Re: [DNSOP] Draft for dynamic discovery of secure resolvers

manu tman <> Sun, 19 August 2018 06:42 UTC

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From: manu tman <>
Date: Sat, 18 Aug 2018 23:42:15 -0700
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Subject: Re: [DNSOP] Draft for dynamic discovery of secure resolvers
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I am going to focus back on the draft itself. While the discussion around
centralizing DNS to 3rd party vs local ISP (or any other alternatives) is
worth having, it is a fact that most people get their DNS server set using
the current state is that all you will get are addresses that you can use
to query DNS over port 53.

With the advent of recursive DNS servers that can support encryption, it
will be useful to signal that to stub resolver. Some ISPs may want to
provision their CPE to advertise DoT to their recursive resolvers with cert
pining. Other ISPs in regions that heavily offload their DNS to so X.X.X.X
provider, would be able to let their customer use the service from such
providers, but over an encrypted channel. "power users" may want to
configure their home router to publish a set of DNS servers to be used
using DoT or DoH.
This is definitely not a bullet proof solution, but it seems better than
what we currently have and with minimal protocol change (just adding an
The way I read this, the network owner that in the past would have made the
hosts in their network use unencrypted DNS, will now be able to easily
promote encrypted DNS.

As for feedback on the draft options.
- Section 2.3: Why DoH has no option data? The IP from the DNS recursive
name server option merely provide an IP to connect to. DoH server may have
a cert that will validate for a hostname. The endpoint may or may not be
/dns-query . How about alternate ports? It seems a having the URI as part
of the data would be useful ( e.g , , https://2001:DB8::1/doh ...)
- the draft as is, assumes that port 853 will be used for DoT, 443 for DoH.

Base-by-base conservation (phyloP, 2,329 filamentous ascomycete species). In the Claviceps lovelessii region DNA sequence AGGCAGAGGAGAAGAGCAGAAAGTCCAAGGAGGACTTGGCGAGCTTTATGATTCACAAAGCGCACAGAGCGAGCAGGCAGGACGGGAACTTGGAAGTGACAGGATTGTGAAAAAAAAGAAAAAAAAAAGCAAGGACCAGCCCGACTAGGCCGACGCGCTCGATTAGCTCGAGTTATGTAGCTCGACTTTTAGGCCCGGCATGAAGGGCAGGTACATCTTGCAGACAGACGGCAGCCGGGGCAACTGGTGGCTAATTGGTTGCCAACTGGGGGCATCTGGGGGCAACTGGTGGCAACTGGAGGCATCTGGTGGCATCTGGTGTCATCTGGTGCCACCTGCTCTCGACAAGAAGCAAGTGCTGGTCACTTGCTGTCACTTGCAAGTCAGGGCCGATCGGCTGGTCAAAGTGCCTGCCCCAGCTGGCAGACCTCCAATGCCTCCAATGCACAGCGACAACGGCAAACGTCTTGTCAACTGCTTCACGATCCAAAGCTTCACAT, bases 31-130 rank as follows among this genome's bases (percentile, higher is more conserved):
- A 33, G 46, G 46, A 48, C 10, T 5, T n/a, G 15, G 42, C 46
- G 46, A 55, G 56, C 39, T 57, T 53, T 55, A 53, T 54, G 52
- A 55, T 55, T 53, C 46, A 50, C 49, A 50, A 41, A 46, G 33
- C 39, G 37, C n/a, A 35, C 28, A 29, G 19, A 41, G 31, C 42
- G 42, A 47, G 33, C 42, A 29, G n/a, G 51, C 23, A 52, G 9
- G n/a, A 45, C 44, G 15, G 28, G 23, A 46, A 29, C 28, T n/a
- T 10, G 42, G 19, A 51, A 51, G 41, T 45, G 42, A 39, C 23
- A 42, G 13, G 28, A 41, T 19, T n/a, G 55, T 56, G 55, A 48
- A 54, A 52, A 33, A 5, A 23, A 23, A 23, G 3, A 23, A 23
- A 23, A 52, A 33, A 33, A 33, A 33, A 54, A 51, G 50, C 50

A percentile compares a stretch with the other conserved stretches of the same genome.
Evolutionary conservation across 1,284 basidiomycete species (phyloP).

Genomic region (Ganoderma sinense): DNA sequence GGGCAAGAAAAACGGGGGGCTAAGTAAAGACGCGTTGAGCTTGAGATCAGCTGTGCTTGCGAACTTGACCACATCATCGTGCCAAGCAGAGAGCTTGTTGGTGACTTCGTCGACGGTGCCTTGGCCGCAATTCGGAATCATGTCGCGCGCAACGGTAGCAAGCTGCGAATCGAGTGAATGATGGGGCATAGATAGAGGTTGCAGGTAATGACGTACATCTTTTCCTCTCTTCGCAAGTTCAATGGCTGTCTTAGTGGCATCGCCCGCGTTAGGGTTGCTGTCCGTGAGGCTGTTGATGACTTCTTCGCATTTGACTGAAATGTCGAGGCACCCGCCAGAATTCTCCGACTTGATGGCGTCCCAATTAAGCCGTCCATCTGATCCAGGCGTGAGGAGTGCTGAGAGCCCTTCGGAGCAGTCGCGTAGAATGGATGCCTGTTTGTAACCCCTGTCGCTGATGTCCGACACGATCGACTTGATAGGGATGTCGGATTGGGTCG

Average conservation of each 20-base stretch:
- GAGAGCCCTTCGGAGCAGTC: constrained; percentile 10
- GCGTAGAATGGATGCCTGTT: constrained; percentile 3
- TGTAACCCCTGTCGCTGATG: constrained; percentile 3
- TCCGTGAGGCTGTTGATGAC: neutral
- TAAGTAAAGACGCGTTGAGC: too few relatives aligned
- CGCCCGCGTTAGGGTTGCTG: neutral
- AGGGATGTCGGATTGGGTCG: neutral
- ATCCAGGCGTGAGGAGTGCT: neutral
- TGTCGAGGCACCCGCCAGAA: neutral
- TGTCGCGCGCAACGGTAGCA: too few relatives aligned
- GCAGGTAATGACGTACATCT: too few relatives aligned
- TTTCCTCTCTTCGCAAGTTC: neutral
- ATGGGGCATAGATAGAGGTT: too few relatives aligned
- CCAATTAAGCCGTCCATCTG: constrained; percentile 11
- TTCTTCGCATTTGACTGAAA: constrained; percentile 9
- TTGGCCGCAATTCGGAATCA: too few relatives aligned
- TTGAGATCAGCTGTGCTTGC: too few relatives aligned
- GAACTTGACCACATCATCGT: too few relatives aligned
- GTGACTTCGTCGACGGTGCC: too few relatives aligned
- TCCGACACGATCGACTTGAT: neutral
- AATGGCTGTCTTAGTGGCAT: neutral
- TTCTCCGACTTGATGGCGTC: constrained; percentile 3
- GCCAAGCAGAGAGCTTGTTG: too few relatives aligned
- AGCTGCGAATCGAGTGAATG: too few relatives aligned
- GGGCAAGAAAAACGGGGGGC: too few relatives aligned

Being able to provide alternate ports could be a plus
- It is not clear to me if the options apply to all nameservers from the
dns recursive nameserver option, or if there needs to be 1 option for each
nameserver. I could for instance have nameserver1 which does DoT + DoH
while nameserver2 does none. In this case, I would get option 147 with
option len of 2 for the first server, followed by option 147 with option
len of 0 for the second one.
- A DHCP option should be able to be set multiple time, so one can
configure TLS_SPKI with multiple values. May be useful for rotations and


On Sat, Aug 18, 2018 at 2:17 PM Marek Vavruša <mvavrusa=> wrote:

> Hi,
> this is a bit off topic, but I figured it would be useful to solicit
> some early feedback. The current status is that for secure (as in
> RFC7858 DoT or DoH) resolvers is that there's no discovery mechanism,
> and it's also out of scope for [0]. At the same time we're seeing real
> world deployment of clients which either:
> a) Probe port 853 and use DoT in opportunistic profile, or probe 443
> and trust WebPKI
> b) Statically configure ADN and/or SPKI pins with well known public
> resolvers
> This approach works if there's someone maintaining the statically
> configured information, as with the dnscrypt-proxy stamp lists [1].
> However in most networks the default resolver configuration is pushed
> through DHCP, so it's the network operator that's in charge for
> providing default DNS resolver configuration (unless the user is a DNS
> aficionado and overrides it), but there's currently no good way to
> provide information required to identify and securely bootstrap a
> connection to a resolver using DoT or DoH.
> This draft adds an option to provide a capability list for each
> configured resolver. The three defined capabilities are TLS with SPKI
> pin, TLS with ADN, HTTPS. The idea is that DHCP clients reads this
> information and stores it similarly to resolver list and domain search
> path for applications to read. Another possible solution for this is
> to use the system of stamps from dnscrypt-proxy, but it's probably
> less legible for clients and duplicates information that's already in
> the recursive DNS nameservers DHCPv4/v6 option.
> The draft does not change the trust model, an end-user or an
> application can still disregard DNS recursive nameserver list from
> DHCP, for better or worse.
> Here's the draft:
> Marek
> [0]:
> [1]:
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